Student protesters are back on the streets of Montréal. Empowered by their maple spring victory of 2012, where the lesson learned was that the more disruptive you are the more likely you will get what you want, student unions have chosen their cause. They are determined to wage another war. This time, however, it is not about tuition hikes. This time the object of protest is the evil A-word (austerity). The word our own Premier dares not say for fear of political backlash. And students are not alone.
We’ve been hearing this word quite a bit in recent years, often in a negative tone. It is not uncommon to sense the disdain and indignation in the voices of those who make reference to it, as though austerity were a contagious disease, or a great form of government oppression and injustice. But when closely examining our situation one should conclude that the lack of austerity in recent decades is what is truly worthy of our indignation.
Faced with the ever-increasing costs of maintaining our giant wealth-syphoning government, faced with enormous public debt and the increasing costs of servicing it, and faced with shrinking revenue from a depressed and debt-burdened economy, like many governments around the world, our government has little choice but to reign in public spending. The process for Québecers is just beginning, and yet we already feel the pain. Indeed, after forty years of burning through our wealth and good credit, to cut our credit cards, to eliminate our credit margins, and to live within a budget, is a tough thing to do.
We shouldn’t be angry about the desire to correct a bad situation; we should be angry at the fact that we allowed this to happen in the first place. The problem took root the moment deficit spending became an acceptable practice; and the problem will persist and get worse so long as this remains the case. Painful austere cutbacks are the effect, not the cause. They are the symptoms of Big-Government disease.
Big spenders learn the hard way
The alternatives to austerity are worse. For governments that do not have control over their currency, the alternative is default. For governments that do have control over their currency, there is the additional alternative of inflating the money supply, which, for political expediency, is tempting, as it provides temporary relief in the short run, but far worse in the long run, as it robs people of their wealth by greatly reducing purchasing power.
Big-spending socialist are learning the hard way. French President François Hollande made his way into office with promises of better times and an end to government cutbacks, only to learn that his worldview is unrealistic. He learned that there is a cost to everything, that wealth cannot be legislated and taxed into existence, and that a nation can support only so much debt. With his feet now more grounded in reality as result of actually having to govern, austerity has become the order of the day.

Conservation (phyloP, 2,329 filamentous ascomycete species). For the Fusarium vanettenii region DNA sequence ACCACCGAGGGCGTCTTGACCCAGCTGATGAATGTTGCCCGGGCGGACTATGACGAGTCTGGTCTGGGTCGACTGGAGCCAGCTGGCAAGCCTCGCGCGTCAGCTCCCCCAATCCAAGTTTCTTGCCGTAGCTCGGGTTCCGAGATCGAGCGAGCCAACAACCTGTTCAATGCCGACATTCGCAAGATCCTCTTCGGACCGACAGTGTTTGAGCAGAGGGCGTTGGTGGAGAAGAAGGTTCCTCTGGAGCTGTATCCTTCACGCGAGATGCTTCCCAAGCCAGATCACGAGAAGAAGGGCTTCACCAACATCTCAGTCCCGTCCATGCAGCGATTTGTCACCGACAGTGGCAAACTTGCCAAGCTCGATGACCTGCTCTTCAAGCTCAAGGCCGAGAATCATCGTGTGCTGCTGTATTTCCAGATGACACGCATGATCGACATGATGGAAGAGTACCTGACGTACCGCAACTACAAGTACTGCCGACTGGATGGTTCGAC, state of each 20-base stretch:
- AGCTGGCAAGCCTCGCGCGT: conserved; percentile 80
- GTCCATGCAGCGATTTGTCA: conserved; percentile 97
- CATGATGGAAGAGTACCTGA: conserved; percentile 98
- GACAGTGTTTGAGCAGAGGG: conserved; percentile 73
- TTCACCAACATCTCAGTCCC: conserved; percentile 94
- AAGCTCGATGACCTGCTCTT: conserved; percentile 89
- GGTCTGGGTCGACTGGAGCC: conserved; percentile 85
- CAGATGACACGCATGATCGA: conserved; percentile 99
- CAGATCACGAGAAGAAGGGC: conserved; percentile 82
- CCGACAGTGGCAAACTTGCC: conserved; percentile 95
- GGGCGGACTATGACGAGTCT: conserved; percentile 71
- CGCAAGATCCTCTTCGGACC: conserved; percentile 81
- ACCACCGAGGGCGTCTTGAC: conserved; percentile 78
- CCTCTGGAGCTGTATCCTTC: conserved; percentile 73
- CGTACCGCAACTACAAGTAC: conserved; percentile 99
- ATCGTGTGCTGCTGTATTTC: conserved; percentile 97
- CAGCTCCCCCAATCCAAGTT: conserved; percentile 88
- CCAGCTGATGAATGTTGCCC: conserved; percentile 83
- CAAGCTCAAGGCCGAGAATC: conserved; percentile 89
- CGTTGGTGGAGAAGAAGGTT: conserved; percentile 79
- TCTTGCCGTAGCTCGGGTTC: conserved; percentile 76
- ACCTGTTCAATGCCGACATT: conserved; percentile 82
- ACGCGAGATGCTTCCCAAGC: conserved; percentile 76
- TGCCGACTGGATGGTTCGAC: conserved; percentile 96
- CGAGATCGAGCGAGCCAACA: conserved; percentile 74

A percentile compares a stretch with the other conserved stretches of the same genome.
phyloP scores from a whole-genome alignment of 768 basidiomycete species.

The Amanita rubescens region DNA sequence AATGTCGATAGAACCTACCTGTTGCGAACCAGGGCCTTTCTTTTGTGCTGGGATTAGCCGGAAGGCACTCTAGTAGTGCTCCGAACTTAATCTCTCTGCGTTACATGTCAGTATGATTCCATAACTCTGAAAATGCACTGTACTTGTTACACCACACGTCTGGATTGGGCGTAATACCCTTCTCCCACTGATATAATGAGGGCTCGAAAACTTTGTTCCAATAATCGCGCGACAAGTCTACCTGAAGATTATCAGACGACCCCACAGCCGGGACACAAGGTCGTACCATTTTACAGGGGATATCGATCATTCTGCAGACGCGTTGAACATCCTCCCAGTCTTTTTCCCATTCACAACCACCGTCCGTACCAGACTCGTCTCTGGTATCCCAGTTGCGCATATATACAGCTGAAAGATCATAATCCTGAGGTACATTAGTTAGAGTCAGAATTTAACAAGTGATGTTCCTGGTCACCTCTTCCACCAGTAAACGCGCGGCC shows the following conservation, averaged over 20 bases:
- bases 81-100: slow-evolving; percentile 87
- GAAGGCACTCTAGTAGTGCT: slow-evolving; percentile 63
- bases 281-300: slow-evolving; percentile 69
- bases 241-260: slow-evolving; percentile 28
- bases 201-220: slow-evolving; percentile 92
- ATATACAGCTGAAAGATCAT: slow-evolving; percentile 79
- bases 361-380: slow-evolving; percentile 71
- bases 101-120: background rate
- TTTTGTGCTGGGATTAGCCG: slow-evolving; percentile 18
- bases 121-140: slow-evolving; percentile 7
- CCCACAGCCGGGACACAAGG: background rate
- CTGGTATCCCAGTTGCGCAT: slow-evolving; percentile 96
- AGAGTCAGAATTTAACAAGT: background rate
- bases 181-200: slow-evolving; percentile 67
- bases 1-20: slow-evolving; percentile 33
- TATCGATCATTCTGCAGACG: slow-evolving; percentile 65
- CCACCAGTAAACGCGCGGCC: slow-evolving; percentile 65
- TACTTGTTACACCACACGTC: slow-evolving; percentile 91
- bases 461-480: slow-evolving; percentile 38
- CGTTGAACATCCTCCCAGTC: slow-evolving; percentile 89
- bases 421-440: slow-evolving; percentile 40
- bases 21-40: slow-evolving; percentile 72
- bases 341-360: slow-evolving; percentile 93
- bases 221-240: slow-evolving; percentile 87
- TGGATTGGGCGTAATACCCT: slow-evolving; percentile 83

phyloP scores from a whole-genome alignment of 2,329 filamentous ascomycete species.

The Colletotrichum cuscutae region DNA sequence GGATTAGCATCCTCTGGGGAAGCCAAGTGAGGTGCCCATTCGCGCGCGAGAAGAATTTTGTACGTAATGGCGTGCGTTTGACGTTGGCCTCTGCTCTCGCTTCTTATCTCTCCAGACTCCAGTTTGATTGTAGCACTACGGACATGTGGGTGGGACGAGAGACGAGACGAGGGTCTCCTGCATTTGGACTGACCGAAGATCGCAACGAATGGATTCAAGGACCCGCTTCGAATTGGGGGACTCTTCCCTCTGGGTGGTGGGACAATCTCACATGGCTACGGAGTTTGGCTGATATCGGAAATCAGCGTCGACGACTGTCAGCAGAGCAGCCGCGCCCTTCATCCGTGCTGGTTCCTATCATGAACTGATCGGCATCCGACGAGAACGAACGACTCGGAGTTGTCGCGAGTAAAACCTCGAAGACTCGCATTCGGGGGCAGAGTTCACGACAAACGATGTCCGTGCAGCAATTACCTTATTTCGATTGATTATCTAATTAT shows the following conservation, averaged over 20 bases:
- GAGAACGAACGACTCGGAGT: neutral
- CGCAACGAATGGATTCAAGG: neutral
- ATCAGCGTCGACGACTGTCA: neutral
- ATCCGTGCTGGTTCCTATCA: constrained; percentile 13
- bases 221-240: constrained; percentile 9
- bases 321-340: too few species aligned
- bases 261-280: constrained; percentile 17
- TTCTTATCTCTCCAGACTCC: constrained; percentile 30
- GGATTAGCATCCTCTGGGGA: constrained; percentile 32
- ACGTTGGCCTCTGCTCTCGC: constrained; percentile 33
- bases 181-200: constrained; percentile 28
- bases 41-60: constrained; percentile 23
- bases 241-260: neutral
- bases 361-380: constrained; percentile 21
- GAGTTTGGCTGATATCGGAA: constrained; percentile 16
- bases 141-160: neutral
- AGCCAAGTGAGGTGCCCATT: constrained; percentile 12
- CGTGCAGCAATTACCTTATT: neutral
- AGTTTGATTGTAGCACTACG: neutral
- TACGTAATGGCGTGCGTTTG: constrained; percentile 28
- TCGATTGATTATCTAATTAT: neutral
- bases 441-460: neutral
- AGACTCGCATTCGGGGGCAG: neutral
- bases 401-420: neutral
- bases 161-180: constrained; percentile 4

Québec can no longer afford its massive welfare state (including corporate welfare and bailouts); in fact, it hasn’t been able to afford it for years. The government has no other option but to reign in its spending. And though I am sympathetic to the larger objective of reducing the size of government, I am certainly not without criticisms for Premier Couillard and his government, whose tactics, choices, and contempt for the rule of law leave much to be desired.
Austerity comes from being honest with ourselves
Austerity, however, is not so evil; it is nothing more than living within our means. It is about not spending future generations’ wealth. It is about being honest with ourselves and responsible for ourselves. To stand against austerity is to stand in favour of more debt. To stand against austerity is to support one’s own temporary well-being at the detriment of our children’s and grand-children’s well-being. By standing against the practice of living within our means one stands in favour of oppressing future generations.
When protesting is peaceful and done for the purpose of exercising freedom of speech in unison and solidarity with others, it can be a beautiful thing, especially when the objective is to protect our rights and freedoms or to preserve the rule of law. When it is done for the purpose of disrupting lives and intimidating those who disagree, however, it can no longer be considered protesting; it becomes mob-rule. And if the objective is to oppress others for one’s own benefit, it is contrary to our centuries-old heritage of individual liberty and responsibility; and it is an ugly thing. With A-word protests now underway, the coming weeks will soon reveal just how beautiful or ugly we really are.
Kevin Richard is a freelance Québec journalist and Discourse Online contributor. This article was first published in The Record, an English language daily newspaper based in Sherbrooke, Québec.